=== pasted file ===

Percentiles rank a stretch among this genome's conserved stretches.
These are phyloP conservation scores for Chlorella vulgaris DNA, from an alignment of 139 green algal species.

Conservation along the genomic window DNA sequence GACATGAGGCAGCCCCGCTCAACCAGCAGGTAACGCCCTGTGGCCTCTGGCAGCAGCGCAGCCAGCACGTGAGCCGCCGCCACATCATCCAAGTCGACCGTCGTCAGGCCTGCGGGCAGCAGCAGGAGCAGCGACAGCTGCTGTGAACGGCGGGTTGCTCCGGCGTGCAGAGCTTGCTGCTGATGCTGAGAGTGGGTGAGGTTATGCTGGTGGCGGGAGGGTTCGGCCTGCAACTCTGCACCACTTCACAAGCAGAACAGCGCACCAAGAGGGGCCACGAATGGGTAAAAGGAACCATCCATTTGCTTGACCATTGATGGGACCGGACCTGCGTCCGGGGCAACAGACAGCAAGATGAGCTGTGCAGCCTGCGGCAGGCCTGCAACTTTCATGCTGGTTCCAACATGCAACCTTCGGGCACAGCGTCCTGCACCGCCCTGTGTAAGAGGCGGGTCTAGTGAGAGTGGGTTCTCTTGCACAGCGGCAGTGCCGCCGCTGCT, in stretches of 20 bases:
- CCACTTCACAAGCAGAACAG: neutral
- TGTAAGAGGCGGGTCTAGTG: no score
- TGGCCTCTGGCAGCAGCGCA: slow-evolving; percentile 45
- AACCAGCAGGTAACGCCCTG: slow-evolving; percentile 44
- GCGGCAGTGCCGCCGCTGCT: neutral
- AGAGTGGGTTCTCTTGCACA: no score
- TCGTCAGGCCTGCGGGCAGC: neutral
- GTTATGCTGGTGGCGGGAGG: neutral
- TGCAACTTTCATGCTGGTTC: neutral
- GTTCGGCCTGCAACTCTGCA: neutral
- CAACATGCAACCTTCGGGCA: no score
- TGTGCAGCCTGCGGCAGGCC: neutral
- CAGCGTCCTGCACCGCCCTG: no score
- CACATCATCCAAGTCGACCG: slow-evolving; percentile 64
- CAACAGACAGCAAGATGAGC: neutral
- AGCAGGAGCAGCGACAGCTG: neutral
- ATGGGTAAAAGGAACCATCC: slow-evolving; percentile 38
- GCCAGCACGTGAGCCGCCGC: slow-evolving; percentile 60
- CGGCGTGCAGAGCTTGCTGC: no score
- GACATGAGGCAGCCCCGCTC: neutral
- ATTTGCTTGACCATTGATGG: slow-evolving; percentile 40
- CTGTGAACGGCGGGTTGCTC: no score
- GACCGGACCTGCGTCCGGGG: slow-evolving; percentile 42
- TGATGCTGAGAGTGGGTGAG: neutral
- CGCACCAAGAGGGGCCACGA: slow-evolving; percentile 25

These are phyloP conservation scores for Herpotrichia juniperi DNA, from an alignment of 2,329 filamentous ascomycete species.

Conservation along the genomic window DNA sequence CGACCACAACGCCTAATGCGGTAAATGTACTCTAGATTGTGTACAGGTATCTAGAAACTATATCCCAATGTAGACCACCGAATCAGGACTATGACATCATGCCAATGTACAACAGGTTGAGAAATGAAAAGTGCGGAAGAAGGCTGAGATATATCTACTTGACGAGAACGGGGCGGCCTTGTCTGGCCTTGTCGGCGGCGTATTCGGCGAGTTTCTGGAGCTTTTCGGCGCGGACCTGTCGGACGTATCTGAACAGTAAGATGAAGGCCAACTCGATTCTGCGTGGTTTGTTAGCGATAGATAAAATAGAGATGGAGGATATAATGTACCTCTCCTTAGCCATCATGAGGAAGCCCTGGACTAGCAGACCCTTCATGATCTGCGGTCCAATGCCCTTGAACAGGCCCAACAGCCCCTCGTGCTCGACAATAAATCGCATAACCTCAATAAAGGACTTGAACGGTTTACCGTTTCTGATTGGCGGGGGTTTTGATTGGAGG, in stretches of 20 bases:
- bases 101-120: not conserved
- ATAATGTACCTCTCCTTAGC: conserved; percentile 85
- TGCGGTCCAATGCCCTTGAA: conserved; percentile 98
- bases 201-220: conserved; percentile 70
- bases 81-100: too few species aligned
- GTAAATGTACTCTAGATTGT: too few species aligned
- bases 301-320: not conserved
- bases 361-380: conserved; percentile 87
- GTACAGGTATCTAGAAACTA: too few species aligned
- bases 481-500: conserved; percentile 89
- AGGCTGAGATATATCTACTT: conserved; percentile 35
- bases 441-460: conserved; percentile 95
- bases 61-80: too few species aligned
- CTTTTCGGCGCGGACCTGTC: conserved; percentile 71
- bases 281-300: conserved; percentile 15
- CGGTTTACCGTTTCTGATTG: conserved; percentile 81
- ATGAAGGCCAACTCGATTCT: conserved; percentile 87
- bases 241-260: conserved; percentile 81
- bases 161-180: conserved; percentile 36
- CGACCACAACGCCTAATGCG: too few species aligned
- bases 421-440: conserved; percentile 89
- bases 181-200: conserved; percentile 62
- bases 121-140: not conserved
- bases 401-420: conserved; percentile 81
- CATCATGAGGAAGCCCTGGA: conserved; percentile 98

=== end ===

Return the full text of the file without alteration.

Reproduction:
Percentiles rank a stretch among this genome's conserved stretches.
These are phyloP conservation scores for Chlorella vulgaris DNA, from an alignment of 139 green algal species.

Conservation along the genomic window DNA sequence GACATGAGGCAGCCCCGCTCAACCAGCAGGTAACGCCCTGTGGCCTCTGGCAGCAGCGCAGCCAGCACGTGAGCCGCCGCCACATCATCCAAGTCGACCGTCGTCAGGCCTGCGGGCAGCAGCAGGAGCAGCGACAGCTGCTGTGAACGGCGGGTTGCTCCGGCGTGCAGAGCTTGCTGCTGATGCTGAGAGTGGGTGAGGTTATGCTGGTGGCGGGAGGGTTCGGCCTGCAACTCTGCACCACTTCACAAGCAGAACAGCGCACCAAGAGGGGCCACGAATGGGTAAAAGGAACCATCCATTTGCTTGACCATTGATGGGACCGGACCTGCGTCCGGGGCAACAGACAGCAAGATGAGCTGTGCAGCCTGCGGCAGGCCTGCAACTTTCATGCTGGTTCCAACATGCAACCTTCGGGCACAGCGTCCTGCACCGCCCTGTGTAAGAGGCGGGTCTAGTGAGAGTGGGTTCTCTTGCACAGCGGCAGTGCCGCCGCTGCT, in stretches of 20 bases:
- CCACTTCACAAGCAGAACAG: neutral
- TGTAAGAGGCGGGTCTAGTG: no score
- TGGCCTCTGGCAGCAGCGCA: slow-evolving; percentile 45
- AACCAGCAGGTAACGCCCTG: slow-evolving; percentile 44
- GCGGCAGTGCCGCCGCTGCT: neutral
- AGAGTGGGTTCTCTTGCACA: no score
- TCGTCAGGCCTGCGGGCAGC: neutral
- GTTATGCTGGTGGCGGGAGG: neutral
- TGCAACTTTCATGCTGGTTC: neutral
- GTTCGGCCTGCAACTCTGCA: neutral
- CAACATGCAACCTTCGGGCA: no score
- TGTGCAGCCTGCGGCAGGCC: neutral
- CAGCGTCCTGCACCGCCCTG: no score
- CACATCATCCAAGTCGACCG: slow-evolving; percentile 64
- CAACAGACAGCAAGATGAGC: neutral
- AGCAGGAGCAGCGACAGCTG: neutral
- ATGGGTAAAAGGAACCATCC: slow-evolving; percentile 38
- GCCAGCACGTGAGCCGCCGC: slow-evolving; percentile 60
- CGGCGTGCAGAGCTTGCTGC: no score
- GACATGAGGCAGCCCCGCTC: neutral
- ATTTGCTTGACCATTGATGG: slow-evolving; percentile 40
- CTGTGAACGGCGGGTTGCTC: no score
- GACCGGACCTGCGTCCGGGG: slow-evolving; percentile 42
- TGATGCTGAGAGTGGGTGAG: neutral
- CGCACCAAGAGGGGCCACGA: slow-evolving; percentile 25

These are phyloP conservation scores for Herpotrichia juniperi DNA, from an alignment of 2,329 filamentous ascomycete species.

Conservation along the genomic window DNA sequence CGACCACAACGCCTAATGCGGTAAATGTACTCTAGATTGTGTACAGGTATCTAGAAACTATATCCCAATGTAGACCACCGAATCAGGACTATGACATCATGCCAATGTACAACAGGTTGAGAAATGAAAAGTGCGGAAGAAGGCTGAGATATATCTACTTGACGAGAACGGGGCGGCCTTGTCTGGCCTTGTCGGCGGCGTATTCGGCGAGTTTCTGGAGCTTTTCGGCGCGGACCTGTCGGACGTATCTGAACAGTAAGATGAAGGCCAACTCGATTCTGCGTGGTTTGTTAGCGATAGATAAAATAGAGATGGAGGATATAATGTACCTCTCCTTAGCCATCATGAGGAAGCCCTGGACTAGCAGACCCTTCATGATCTGCGGTCCAATGCCCTTGAACAGGCCCAACAGCCCCTCGTGCTCGACAATAAATCGCATAACCTCAATAAAGGACTTGAACGGTTTACCGTTTCTGATTGGCGGGGGTTTTGATTGGAGG, in stretches of 20 bases:
- bases 101-120: not conserved
- ATAATGTACCTCTCCTTAGC: conserved; percentile 85
- TGCGGTCCAATGCCCTTGAA: conserved; percentile 98
- bases 201-220: conserved; percentile 70
- bases 81-100: too few species aligned
- GTAAATGTACTCTAGATTGT: too few species aligned
- bases 301-320: not conserved
- bases 361-380: conserved; percentile 87
- GTACAGGTATCTAGAAACTA: too few species aligned
- bases 481-500: conserved; percentile 89
- AGGCTGAGATATATCTACTT: conserved; percentile 35
- bases 441-460: conserved; percentile 95
- bases 61-80: too few species aligned
- CTTTTCGGCGCGGACCTGTC: conserved; percentile 71
- bases 281-300: conserved; percentile 15
- CGGTTTACCGTTTCTGATTG: conserved; percentile 81
- ATGAAGGCCAACTCGATTCT: conserved; percentile 87
- bases 241-260: conserved; percentile 81
- bases 161-180: conserved; percentile 36
- CGACCACAACGCCTAATGCG: too few species aligned
- bases 421-440: conserved; percentile 89
- bases 181-200: conserved; percentile 62
- bases 121-140: not conserved
- bases 401-420: conserved; percentile 81
- CATCATGAGGAAGCCCTGGA: conserved; percentile 98